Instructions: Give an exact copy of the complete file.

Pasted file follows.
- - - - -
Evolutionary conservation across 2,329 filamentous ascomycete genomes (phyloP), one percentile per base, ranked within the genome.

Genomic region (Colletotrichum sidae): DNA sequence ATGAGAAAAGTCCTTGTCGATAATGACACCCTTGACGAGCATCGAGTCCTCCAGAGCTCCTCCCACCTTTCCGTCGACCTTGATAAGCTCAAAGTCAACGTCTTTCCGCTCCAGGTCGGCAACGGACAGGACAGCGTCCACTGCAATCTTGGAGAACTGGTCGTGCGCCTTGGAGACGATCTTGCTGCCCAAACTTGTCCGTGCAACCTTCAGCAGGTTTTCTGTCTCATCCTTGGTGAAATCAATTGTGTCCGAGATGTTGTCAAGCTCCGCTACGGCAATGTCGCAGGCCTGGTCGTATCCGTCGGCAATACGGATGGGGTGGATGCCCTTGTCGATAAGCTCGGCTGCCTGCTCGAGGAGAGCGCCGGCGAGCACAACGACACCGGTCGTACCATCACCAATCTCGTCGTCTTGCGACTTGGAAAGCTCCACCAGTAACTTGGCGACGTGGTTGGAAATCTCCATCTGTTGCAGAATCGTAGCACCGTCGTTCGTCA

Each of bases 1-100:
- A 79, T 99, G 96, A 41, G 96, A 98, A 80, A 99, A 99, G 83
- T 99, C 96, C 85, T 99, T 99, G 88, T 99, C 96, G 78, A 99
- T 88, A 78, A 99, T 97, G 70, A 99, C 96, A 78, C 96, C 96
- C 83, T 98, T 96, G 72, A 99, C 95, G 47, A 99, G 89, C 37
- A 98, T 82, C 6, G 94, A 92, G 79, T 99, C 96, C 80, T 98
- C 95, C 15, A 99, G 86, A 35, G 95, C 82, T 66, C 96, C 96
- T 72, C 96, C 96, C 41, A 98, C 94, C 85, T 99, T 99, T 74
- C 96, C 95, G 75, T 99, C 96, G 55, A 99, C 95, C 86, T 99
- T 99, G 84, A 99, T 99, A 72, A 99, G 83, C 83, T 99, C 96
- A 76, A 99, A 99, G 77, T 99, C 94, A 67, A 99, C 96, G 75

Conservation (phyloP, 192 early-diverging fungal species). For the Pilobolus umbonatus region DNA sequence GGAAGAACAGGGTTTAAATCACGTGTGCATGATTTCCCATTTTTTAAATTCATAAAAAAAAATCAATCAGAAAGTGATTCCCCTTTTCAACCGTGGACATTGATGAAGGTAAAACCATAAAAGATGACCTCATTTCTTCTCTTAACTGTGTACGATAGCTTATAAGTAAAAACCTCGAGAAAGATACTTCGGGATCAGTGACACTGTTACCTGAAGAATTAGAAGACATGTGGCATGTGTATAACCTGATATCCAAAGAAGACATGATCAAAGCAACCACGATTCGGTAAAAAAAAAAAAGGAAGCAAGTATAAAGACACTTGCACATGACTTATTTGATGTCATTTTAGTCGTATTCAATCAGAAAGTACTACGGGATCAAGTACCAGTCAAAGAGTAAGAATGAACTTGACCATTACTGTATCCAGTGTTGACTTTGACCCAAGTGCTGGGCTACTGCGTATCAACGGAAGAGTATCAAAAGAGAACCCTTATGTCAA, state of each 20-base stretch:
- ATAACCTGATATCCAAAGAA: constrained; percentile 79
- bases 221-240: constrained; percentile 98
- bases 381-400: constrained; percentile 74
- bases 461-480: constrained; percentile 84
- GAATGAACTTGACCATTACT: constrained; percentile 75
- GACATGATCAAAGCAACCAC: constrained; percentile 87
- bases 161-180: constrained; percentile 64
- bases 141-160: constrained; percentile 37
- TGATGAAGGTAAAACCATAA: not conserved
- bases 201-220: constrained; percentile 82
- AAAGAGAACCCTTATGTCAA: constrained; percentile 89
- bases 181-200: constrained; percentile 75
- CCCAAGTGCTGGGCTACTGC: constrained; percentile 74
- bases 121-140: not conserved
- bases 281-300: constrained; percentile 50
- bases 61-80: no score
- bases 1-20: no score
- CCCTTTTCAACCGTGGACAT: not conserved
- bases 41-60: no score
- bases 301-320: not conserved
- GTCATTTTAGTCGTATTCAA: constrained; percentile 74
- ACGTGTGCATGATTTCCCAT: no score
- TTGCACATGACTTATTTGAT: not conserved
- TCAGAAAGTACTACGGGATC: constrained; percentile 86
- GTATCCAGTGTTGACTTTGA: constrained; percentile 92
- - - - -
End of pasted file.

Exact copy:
Evolutionary conservation across 2,329 filamentous ascomycete genomes (phyloP), one percentile per base, ranked within the genome.

Genomic region (Colletotrichum sidae): DNA sequence ATGAGAAAAGTCCTTGTCGATAATGACACCCTTGACGAGCATCGAGTCCTCCAGAGCTCCTCCCACCTTTCCGTCGACCTTGATAAGCTCAAAGTCAACGTCTTTCCGCTCCAGGTCGGCAACGGACAGGACAGCGTCCACTGCAATCTTGGAGAACTGGTCGTGCGCCTTGGAGACGATCTTGCTGCCCAAACTTGTCCGTGCAACCTTCAGCAGGTTTTCTGTCTCATCCTTGGTGAAATCAATTGTGTCCGAGATGTTGTCAAGCTCCGCTACGGCAATGTCGCAGGCCTGGTCGTATCCGTCGGCAATACGGATGGGGTGGATGCCCTTGTCGATAAGCTCGGCTGCCTGCTCGAGGAGAGCGCCGGCGAGCACAACGACACCGGTCGTACCATCACCAATCTCGTCGTCTTGCGACTTGGAAAGCTCCACCAGTAACTTGGCGACGTGGTTGGAAATCTCCATCTGTTGCAGAATCGTAGCACCGTCGTTCGTCA

Each of bases 1-100:
- A 79, T 99, G 96, A 41, G 96, A 98, A 80, A 99, A 99, G 83
- T 99, C 96, C 85, T 99, T 99, G 88, T 99, C 96, G 78, A 99
- T 88, A 78, A 99, T 97, G 70, A 99, C 96, A 78, C 96, C 96
- C 83, T 98, T 96, G 72, A 99, C 95, G 47, A 99, G 89, C 37
- A 98, T 82, C 6, G 94, A 92, G 79, T 99, C 96, C 80, T 98
- C 95, C 15, A 99, G 86, A 35, G 95, C 82, T 66, C 96, C 96
- T 72, C 96, C 96, C 41, A 98, C 94, C 85, T 99, T 99, T 74
- C 96, C 95, G 75, T 99, C 96, G 55, A 99, C 95, C 86, T 99
- T 99, G 84, A 99, T 99, A 72, A 99, G 83, C 83, T 99, C 96
- A 76, A 99, A 99, G 77, T 99, C 94, A 67, A 99, C 96, G 75

Conservation (phyloP, 192 early-diverging fungal species). For the Pilobolus umbonatus region DNA sequence GGAAGAACAGGGTTTAAATCACGTGTGCATGATTTCCCATTTTTTAAATTCATAAAAAAAAATCAATCAGAAAGTGATTCCCCTTTTCAACCGTGGACATTGATGAAGGTAAAACCATAAAAGATGACCTCATTTCTTCTCTTAACTGTGTACGATAGCTTATAAGTAAAAACCTCGAGAAAGATACTTCGGGATCAGTGACACTGTTACCTGAAGAATTAGAAGACATGTGGCATGTGTATAACCTGATATCCAAAGAAGACATGATCAAAGCAACCACGATTCGGTAAAAAAAAAAAAGGAAGCAAGTATAAAGACACTTGCACATGACTTATTTGATGTCATTTTAGTCGTATTCAATCAGAAAGTACTACGGGATCAAGTACCAGTCAAAGAGTAAGAATGAACTTGACCATTACTGTATCCAGTGTTGACTTTGACCCAAGTGCTGGGCTACTGCGTATCAACGGAAGAGTATCAAAAGAGAACCCTTATGTCAA, state of each 20-base stretch:
- ATAACCTGATATCCAAAGAA: constrained; percentile 79
- bases 221-240: constrained; percentile 98
- bases 381-400: constrained; percentile 74
- bases 461-480: constrained; percentile 84
- GAATGAACTTGACCATTACT: constrained; percentile 75
- GACATGATCAAAGCAACCAC: constrained; percentile 87
- bases 161-180: constrained; percentile 64
- bases 141-160: constrained; percentile 37
- TGATGAAGGTAAAACCATAA: not conserved
- bases 201-220: constrained; percentile 82
- AAAGAGAACCCTTATGTCAA: constrained; percentile 89
- bases 181-200: constrained; percentile 75
- CCCAAGTGCTGGGCTACTGC: constrained; percentile 74
- bases 121-140: not conserved
- bases 281-300: constrained; percentile 50
- bases 61-80: no score
- bases 1-20: no score
- CCCTTTTCAACCGTGGACAT: not conserved
- bases 41-60: no score
- bases 301-320: not conserved
- GTCATTTTAGTCGTATTCAA: constrained; percentile 74
- ACGTGTGCATGATTTCCCAT: no score
- TTGCACATGACTTATTTGAT: not conserved
- TCAGAAAGTACTACGGGATC: constrained; percentile 86
- GTATCCAGTGTTGACTTTGA: constrained; percentile 92